The arts can be used to help people with dementia live better lives. Follow along to find out ways that using the arts with dementia can encourage a positive relationship between clients in an elderly home and their caregivers. At the Museum of Modern Art in New York City, an innovative program invites persons with dementia to the museum, after hours, for a guided engagement with specific works of art. The “Meet Me” program has been strikingly successful. The elderly persons with dementia and their caregivers reported positive mood changes. These changes included: longer sustained attention, and increased interpersonal interaction as they responded to four carefully chosen artworks.  One family caregiver commented: “It was like the man I knew before this illness”, and another described her mother as “cognitively awakened”.

Why does art have the capacity to reach persons with dementia or Alzheimer’s in such a unique way?

Neuroscientists are still trying to unravel this mystery.  One theory is that the arts activate a portion of our brain that is part of the reward center. Subsequently, the orbitofrontal cortex lights up when we have pleasurable, thrilling experiences.  This very primitive reward center in our brains can remain active even when higher cognitive processes are in decline.  Another theory is that our memories are embedded with music, color, and imagination. Meaning, that when other parts of the brain are compromised, these elements are more retrievable.  This shows that art has the ability to evoke vibrant, often joyful responses in persons who suffer from dementia.

Understanding the Challenges

Part of the challenge in caregiving for persons with dementia is to continue to present them with rich environments. This means nourishing every sense with new and interesting things to see, smell, taste, touch, and hear.  A person who appears dull and “out of it” one day can suddenly become very stimulated when presented with something that connects with a primitive sense of pleasure or with a deep depository of memory.  When you work with Family Resource Home Care caregivers, you will find them to be “students” of the client’s life.

Questions to Consider in Elderly Home

What music was popular when they were teens?  Top hits when they fell in love?  Did music dance to?  What foods did they eat during holidays or special occasions?  Were there cultural or religious traditions formative in their lives?  Did they play an instrument or take up some form of art or personal craftsmanship?  What were their hobbies?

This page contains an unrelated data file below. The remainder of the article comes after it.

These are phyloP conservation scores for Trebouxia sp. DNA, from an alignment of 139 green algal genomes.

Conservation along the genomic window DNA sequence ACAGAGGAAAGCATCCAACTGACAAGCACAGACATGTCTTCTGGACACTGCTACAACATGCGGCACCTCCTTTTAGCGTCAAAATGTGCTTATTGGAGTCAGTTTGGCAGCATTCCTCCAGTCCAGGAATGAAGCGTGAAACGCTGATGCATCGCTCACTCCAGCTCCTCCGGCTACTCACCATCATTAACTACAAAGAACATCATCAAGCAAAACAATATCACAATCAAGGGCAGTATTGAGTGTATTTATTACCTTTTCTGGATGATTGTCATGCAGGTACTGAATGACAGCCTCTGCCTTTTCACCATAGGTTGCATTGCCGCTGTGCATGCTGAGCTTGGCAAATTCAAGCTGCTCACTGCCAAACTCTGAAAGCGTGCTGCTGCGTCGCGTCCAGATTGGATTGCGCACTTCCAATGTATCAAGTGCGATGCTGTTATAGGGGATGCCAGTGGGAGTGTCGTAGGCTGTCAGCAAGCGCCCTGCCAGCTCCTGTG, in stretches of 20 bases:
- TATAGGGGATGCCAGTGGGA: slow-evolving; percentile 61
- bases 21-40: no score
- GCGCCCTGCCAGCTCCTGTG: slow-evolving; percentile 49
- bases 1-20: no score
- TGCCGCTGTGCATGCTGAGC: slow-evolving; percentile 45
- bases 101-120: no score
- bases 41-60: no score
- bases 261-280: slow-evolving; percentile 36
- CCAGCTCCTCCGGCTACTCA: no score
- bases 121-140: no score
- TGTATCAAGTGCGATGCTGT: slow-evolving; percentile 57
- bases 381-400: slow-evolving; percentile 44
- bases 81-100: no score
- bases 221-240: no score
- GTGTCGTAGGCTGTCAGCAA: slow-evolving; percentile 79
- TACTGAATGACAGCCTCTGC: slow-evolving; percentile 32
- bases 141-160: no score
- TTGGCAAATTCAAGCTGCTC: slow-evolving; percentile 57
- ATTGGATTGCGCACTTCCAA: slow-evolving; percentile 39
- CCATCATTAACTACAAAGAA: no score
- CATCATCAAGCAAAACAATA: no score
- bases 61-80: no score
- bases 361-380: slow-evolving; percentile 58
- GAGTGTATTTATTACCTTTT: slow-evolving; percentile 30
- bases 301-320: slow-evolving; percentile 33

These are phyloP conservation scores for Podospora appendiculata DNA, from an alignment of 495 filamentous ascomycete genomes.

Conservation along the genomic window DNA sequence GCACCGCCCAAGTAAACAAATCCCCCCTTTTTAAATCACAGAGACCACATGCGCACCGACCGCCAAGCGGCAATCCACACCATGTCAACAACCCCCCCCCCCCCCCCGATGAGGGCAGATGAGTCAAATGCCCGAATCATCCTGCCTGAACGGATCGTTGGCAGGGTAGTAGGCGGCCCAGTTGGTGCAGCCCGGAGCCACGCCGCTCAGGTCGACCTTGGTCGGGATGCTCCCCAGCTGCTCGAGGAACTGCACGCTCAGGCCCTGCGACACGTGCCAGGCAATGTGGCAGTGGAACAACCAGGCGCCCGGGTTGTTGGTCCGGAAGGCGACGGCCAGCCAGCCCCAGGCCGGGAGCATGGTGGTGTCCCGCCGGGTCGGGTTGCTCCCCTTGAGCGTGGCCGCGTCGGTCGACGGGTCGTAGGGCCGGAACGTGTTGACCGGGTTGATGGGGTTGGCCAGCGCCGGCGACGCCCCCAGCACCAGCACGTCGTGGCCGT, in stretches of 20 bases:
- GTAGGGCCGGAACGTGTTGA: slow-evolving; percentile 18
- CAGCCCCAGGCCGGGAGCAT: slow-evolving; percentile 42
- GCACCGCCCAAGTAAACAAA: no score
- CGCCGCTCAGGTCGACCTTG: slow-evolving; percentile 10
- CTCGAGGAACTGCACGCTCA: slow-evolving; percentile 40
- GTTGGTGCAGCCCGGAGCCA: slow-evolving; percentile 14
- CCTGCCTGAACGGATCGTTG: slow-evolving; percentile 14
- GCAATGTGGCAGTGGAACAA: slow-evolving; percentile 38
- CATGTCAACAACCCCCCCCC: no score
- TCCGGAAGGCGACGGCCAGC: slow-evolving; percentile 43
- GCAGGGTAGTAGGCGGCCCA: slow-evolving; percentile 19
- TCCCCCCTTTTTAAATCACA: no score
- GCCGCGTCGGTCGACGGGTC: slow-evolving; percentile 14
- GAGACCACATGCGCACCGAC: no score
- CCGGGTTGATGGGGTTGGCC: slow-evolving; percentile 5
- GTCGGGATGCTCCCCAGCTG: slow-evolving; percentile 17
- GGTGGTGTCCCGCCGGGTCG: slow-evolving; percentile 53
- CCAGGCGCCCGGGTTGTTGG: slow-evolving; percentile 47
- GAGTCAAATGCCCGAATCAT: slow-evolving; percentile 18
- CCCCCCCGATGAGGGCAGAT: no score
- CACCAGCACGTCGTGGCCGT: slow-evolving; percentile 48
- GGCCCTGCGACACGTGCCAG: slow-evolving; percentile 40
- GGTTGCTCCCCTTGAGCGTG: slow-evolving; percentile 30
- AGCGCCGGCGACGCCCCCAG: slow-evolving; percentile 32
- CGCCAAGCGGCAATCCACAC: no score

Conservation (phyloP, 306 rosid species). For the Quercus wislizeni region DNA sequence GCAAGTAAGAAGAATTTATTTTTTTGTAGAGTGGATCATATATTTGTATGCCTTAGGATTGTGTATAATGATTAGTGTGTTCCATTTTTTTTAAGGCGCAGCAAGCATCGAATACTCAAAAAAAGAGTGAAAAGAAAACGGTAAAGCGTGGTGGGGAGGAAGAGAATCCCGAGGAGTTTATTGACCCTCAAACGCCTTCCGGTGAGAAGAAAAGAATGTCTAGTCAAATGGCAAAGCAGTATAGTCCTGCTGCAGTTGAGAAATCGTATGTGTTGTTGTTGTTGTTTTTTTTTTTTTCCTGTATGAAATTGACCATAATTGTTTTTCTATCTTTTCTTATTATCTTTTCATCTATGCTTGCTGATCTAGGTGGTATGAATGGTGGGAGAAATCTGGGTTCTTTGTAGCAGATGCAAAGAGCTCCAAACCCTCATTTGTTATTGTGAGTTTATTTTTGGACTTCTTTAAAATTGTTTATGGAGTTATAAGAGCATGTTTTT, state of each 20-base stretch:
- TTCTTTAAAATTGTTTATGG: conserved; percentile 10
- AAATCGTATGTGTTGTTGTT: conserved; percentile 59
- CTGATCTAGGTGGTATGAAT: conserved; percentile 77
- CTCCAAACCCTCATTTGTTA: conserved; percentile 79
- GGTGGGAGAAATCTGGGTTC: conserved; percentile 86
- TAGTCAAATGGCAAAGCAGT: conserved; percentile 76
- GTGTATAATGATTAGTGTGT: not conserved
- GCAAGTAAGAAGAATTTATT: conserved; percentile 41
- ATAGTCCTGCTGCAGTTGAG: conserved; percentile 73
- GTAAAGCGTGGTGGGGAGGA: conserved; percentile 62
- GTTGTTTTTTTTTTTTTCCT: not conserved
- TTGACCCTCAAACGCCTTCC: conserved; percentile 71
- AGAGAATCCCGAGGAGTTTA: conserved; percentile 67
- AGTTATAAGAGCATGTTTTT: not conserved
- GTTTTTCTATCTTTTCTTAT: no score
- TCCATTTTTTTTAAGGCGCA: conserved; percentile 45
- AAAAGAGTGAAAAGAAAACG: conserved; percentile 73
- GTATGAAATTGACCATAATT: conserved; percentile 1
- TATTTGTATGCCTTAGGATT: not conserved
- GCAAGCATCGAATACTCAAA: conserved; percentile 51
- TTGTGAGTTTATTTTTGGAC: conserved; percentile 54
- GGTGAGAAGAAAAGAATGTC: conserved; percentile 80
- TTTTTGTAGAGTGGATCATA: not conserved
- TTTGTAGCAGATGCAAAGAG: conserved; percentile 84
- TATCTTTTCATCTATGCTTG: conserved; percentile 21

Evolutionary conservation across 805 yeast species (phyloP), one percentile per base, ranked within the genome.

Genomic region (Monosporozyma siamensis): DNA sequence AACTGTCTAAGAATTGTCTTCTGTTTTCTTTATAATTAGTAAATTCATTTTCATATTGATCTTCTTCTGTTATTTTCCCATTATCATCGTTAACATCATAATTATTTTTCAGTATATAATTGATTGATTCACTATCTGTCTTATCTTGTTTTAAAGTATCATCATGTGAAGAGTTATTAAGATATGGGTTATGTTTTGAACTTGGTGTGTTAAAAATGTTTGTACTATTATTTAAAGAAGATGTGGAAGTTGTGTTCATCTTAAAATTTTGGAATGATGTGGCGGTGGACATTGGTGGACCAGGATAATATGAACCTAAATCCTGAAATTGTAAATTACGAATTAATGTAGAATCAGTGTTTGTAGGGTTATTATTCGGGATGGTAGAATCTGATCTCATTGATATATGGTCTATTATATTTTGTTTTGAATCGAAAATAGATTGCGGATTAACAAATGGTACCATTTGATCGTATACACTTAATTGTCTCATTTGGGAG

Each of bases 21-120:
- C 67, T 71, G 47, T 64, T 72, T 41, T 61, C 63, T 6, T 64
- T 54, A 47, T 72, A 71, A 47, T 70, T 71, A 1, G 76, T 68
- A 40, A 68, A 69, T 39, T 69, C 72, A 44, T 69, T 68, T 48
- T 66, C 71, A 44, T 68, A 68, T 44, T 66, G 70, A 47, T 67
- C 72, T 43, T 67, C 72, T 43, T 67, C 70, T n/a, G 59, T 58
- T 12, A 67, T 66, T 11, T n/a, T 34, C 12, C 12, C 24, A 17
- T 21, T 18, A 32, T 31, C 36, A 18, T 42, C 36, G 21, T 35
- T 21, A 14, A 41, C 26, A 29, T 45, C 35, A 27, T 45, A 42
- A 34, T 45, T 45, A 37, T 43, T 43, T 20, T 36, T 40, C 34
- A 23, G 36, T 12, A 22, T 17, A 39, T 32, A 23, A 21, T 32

Caregiver & Client Examples in the Elderly Home

A woman with dementia sits and stares out a window for large parts of the day.  She appears disconnected from the world around her.  An alert caregiver, however, notices that her wardrobe is full of clothing that is bright and playful.  Taking her cues from that style preference, the caregiver sits down and gives the woman a manicure with bright, cheerful polish.  The woman begins to converse with the caregiver and moves her hands gracefully through the air like a ballerina as if showing off her nails.  A connection was made!

A man with dementia tries to conduct his normal activities but is constantly frustrated that he cannot remember the sequence of steps needed.  The caregiver notices that the home is decorated with a nautical theme, and the family confirms that the man’s hobby was restoring vintage boats.  When the man becomes angry or withdrawn, his caregiving team snaps to a salute and asks the “Captain” for permission to come aboard and help with the task.  When he is agitated, they give him an assembly from the boat to take apart and put back together with reassuring mastery. Connecting to his love and deep memories of restoring his boat not only improves his mood but also engages him in participating in the accomplishment of the task.

In these examples from our own caregivers, it is unclear if the connection made was because a reward center in the brain was activated, or whether the caregiver’s approach through color and craftsmanship accessed deeply embedded memories.  What is clear is that persons with dementia experience a moment of connection and happiness, and that is what really matters!

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